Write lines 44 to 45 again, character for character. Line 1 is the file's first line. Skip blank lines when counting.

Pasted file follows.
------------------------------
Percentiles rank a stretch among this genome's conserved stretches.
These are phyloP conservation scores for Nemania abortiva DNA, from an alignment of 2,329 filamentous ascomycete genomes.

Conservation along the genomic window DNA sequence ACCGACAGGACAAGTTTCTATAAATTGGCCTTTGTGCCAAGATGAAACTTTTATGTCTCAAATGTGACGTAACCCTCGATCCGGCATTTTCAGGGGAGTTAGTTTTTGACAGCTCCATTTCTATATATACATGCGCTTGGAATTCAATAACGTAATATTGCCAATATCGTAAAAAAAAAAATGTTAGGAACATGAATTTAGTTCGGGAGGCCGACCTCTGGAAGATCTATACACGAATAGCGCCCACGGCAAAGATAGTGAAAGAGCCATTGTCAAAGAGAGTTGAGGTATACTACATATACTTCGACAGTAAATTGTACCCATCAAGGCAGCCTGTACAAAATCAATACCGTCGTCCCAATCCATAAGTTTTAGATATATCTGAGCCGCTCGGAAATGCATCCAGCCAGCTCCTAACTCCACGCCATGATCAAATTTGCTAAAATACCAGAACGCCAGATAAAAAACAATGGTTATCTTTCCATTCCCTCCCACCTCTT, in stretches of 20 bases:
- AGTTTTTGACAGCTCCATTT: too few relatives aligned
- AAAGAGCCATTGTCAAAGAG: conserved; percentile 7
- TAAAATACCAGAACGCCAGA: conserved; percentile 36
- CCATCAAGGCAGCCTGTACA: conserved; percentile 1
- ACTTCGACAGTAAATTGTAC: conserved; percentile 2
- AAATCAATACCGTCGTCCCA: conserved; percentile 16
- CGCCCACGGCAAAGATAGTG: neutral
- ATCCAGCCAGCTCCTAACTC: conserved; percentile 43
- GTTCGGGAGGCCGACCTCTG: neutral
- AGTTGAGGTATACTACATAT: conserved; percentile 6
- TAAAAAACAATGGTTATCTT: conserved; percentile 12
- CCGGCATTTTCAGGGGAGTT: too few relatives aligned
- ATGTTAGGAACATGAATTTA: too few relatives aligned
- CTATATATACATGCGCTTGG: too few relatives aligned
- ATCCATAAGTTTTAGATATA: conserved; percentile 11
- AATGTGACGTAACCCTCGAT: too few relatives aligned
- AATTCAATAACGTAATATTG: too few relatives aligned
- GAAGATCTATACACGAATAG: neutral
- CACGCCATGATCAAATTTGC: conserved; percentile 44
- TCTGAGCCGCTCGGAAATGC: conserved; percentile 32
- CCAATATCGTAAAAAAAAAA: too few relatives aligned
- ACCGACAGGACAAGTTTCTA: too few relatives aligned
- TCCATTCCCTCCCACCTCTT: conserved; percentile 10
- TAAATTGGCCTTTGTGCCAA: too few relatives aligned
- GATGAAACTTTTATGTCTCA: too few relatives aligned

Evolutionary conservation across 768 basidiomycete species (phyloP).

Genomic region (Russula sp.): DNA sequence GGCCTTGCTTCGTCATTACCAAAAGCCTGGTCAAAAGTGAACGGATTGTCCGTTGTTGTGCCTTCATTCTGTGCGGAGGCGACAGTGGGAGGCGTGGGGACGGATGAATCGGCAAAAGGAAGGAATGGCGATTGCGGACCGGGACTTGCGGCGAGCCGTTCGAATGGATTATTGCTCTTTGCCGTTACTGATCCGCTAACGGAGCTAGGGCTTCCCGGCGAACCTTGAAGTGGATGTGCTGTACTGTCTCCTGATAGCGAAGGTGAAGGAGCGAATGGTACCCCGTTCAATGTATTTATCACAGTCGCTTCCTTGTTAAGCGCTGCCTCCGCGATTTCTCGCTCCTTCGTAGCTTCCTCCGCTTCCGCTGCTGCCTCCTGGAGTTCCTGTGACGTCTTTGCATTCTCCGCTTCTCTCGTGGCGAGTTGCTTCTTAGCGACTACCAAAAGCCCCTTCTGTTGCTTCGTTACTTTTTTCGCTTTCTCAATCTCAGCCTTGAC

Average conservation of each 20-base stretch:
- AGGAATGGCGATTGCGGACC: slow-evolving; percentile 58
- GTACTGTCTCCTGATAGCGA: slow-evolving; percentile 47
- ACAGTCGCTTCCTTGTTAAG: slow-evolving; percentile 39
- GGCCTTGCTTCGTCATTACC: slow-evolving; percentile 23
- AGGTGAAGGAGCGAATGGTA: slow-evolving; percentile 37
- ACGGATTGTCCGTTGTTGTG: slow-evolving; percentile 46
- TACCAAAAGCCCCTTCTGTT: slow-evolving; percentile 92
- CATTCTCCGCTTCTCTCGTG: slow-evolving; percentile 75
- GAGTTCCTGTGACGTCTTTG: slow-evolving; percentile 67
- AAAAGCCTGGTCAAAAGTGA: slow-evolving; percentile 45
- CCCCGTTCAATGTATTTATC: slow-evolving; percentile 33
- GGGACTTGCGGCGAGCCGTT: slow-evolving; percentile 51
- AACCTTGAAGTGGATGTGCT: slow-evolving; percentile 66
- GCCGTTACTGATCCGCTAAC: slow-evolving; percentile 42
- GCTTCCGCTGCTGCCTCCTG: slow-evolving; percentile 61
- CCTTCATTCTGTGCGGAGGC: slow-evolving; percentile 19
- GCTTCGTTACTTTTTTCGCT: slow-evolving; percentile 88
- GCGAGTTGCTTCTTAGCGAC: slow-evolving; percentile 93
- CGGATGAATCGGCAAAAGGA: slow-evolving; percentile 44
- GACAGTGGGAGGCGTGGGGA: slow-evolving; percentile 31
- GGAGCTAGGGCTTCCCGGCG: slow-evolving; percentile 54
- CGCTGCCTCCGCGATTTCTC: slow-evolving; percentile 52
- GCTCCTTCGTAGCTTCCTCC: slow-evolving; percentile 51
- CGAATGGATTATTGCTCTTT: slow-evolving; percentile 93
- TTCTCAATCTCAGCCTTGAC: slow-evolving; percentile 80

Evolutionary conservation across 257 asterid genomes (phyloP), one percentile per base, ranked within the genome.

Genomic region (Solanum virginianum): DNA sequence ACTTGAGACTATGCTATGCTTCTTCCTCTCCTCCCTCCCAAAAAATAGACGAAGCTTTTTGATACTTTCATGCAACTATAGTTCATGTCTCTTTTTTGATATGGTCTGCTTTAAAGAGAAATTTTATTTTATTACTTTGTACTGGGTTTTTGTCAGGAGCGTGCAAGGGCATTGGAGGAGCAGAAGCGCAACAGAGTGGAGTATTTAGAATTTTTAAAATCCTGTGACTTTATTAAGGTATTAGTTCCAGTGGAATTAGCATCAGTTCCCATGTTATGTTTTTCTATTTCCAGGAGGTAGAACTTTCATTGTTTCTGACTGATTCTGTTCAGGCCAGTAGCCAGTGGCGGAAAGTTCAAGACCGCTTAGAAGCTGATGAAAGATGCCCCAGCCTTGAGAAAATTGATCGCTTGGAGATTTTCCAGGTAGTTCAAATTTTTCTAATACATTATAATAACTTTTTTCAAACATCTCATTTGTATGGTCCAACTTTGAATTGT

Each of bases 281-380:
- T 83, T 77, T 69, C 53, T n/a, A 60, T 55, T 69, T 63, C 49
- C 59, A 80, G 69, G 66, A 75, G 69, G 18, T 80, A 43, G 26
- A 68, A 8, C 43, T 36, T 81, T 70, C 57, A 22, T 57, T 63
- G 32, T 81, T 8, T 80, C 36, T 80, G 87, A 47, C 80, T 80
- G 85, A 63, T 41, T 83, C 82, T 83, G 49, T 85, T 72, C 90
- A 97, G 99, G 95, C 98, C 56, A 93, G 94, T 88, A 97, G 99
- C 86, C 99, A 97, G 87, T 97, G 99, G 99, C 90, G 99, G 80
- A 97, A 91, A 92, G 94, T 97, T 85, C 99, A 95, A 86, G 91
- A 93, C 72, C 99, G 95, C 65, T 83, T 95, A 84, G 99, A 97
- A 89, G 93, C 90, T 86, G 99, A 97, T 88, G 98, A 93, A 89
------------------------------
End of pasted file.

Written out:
- AACCTTGAAGTGGATGTGCT: slow-evolving; percentile 66
- GCCGTTACTGATCCGCTAAC: slow-evolving; percentile 42